September 11, 1922
Born in 1922 to an impoverished farm family in Decatur, Mississippi, civil rights leader James Charles Evers gained national prominence in 1969 when he was elected mayor of Fayette, Mississippi. Fayette was then a town of two thousand, of whom twelve hundred were African American. Evers's victory helped open the way for many black candidates who had long desired political office but who had been restricted by racial discrimination. Since Reconstruction, white southerners had prevented African Americans not just from campaigning for public office but even from exercising their constitutional right to vote. Evers became the first black mayor since Reconstruction of a biracial Mississippi town.
In 1971 the Mississippi Democratic Party unanimously nominated Evers as its candidate for governor. Although he lost the election, he was the first African American in the history of the state to be a gubernatorial candidate. From 1973 to 1981 and from 1985 to 1987, Evers served again as mayor of Fayette.
Evers first attained national recognition when he replaced his slain younger brother, Medgar Evers (widely believed to have been assassinated by a white supremacist), as Mississippi field secretary for the National Association for the Advancement of Colored People (NAACP). The elder brother, who had been in business in Chicago, returned to his home state to devote his life to the nonviolent struggle for racial equality and social justice. Toward these ends, Evers successfully led numerous boycotts and voter-registration drives. He has also served as Jefferson County, Mississippi, chancery clerk administrator. In 1997 Evers published his autobiography, Have No Fear: The Charles Evers Story.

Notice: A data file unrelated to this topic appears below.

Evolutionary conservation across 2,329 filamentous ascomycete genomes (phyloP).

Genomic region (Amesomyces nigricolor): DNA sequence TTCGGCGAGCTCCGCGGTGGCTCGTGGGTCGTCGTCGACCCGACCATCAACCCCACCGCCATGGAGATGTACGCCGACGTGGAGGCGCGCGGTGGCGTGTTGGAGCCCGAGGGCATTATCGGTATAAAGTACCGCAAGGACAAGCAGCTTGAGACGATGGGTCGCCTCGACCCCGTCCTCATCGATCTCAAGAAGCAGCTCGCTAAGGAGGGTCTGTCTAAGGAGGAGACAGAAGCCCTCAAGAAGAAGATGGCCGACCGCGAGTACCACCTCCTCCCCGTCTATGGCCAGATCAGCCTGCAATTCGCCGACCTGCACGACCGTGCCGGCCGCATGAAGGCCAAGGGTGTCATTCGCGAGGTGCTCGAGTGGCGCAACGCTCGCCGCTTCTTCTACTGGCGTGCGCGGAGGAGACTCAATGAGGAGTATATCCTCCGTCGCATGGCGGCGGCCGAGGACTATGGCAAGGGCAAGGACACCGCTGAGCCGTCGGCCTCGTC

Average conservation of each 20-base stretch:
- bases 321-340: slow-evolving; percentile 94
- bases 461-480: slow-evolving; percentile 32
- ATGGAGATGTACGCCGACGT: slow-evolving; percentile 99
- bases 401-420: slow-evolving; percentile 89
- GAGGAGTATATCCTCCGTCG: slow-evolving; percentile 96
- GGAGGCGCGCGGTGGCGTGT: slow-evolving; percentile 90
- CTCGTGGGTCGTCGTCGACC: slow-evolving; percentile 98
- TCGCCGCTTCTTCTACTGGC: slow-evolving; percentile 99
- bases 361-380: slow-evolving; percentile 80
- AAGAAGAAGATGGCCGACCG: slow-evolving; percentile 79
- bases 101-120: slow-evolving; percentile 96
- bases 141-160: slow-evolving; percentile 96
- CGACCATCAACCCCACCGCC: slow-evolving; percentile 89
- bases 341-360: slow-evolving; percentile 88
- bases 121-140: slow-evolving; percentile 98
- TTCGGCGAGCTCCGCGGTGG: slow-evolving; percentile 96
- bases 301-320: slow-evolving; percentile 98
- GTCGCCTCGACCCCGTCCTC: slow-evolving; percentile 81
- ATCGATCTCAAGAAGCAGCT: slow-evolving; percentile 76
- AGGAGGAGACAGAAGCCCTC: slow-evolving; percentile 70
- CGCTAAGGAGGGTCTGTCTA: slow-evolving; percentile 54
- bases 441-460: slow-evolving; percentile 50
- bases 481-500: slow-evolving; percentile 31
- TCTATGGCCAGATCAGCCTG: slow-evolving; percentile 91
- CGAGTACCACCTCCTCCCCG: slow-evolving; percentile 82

See also Civil Rights Movement, U.S.; Evers, Medgar; National Association for the Advancement of Colored People (NAACP)
Berry, Jason. Amazing Grace: With Charles Evers in Mississippi. New York: Saturday Review Press, 1973.
Evers, Charles, and Grace Haskell, eds. Evers. New York: World, 1971.
Evers, Charles, and Andrew Szanton. Have No Fear: The Charles Evers Story. New York: Wiley, 1997.
lois lyles (1996)
Updated by publisher 2005
"Evers, Charles." Encyclopedia of African-American Culture and History. . Encyclopedia.com. (April 21, 2019). https://www.encyclopedia.com/history/encyclopedias-almanacs-transcripts-and-maps/evers-charles
"Evers, Charles." Encyclopedia of African-American Culture and History. . Retrieved April 21, 2019 from Encyclopedia.com: https://www.encyclopedia.com/history/encyclopedias-almanacs-transcripts-and-maps/evers-charles
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